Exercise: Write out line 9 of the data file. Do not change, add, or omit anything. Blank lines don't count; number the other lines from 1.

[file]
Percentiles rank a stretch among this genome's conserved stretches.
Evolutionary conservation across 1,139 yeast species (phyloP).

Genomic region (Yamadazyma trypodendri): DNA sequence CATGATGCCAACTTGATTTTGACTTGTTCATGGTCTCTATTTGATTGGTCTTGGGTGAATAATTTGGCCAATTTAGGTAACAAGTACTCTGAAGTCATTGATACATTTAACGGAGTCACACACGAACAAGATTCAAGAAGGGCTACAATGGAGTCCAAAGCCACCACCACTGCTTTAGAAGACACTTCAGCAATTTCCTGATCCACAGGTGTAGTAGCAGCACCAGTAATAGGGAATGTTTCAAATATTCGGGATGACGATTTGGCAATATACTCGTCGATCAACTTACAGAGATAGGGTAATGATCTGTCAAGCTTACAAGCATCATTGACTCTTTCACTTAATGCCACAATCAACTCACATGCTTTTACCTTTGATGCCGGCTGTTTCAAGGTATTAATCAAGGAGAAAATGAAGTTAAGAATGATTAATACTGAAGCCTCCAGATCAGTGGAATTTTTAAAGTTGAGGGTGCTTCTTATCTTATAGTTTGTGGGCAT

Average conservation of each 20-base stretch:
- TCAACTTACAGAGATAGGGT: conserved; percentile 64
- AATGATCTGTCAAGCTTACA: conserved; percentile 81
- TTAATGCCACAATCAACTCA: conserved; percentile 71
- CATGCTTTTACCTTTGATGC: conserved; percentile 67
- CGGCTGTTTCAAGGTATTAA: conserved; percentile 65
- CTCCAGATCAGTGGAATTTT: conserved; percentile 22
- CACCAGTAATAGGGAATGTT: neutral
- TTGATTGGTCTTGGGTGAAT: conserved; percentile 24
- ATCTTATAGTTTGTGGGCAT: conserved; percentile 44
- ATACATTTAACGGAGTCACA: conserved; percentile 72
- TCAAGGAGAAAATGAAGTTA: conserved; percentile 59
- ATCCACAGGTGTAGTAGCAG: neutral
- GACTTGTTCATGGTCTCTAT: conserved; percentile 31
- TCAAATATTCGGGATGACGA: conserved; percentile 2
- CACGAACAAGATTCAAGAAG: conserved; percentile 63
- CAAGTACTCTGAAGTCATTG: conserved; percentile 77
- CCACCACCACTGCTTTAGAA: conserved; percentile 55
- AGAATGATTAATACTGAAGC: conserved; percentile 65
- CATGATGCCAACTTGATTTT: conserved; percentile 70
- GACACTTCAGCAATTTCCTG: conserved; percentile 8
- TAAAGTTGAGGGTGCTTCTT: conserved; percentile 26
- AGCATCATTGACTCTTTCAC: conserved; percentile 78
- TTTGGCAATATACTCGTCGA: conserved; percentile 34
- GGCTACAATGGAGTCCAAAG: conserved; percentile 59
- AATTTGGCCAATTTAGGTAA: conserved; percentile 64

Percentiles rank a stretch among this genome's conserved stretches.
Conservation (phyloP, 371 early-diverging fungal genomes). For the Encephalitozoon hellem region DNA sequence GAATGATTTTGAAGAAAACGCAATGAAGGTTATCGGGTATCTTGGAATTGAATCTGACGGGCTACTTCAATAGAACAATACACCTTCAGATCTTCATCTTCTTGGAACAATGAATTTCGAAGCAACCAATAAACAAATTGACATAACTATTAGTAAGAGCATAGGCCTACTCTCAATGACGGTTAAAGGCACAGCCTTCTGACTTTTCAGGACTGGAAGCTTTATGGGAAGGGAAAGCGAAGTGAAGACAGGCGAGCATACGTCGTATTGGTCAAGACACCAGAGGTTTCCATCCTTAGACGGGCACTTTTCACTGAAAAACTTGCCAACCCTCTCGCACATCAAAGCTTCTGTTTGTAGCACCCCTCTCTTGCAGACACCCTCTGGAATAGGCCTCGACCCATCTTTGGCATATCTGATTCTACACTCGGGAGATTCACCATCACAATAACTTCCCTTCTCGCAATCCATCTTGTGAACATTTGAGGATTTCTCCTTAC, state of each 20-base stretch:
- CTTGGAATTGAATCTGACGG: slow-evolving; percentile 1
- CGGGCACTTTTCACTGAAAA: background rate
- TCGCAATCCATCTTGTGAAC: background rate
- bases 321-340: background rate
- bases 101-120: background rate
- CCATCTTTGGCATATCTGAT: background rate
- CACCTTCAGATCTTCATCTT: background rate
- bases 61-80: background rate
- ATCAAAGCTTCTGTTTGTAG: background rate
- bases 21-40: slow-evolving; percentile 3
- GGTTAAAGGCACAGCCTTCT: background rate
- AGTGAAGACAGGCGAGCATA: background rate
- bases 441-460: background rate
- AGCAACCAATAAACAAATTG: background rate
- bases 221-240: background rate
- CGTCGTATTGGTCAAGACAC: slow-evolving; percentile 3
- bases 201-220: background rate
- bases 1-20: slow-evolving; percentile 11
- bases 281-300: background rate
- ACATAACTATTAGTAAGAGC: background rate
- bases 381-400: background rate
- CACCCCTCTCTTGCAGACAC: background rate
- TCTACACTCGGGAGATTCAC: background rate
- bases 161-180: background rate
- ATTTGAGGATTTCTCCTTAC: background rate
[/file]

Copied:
- CGGCTGTTTCAAGGTATTAA: conserved; percentile 65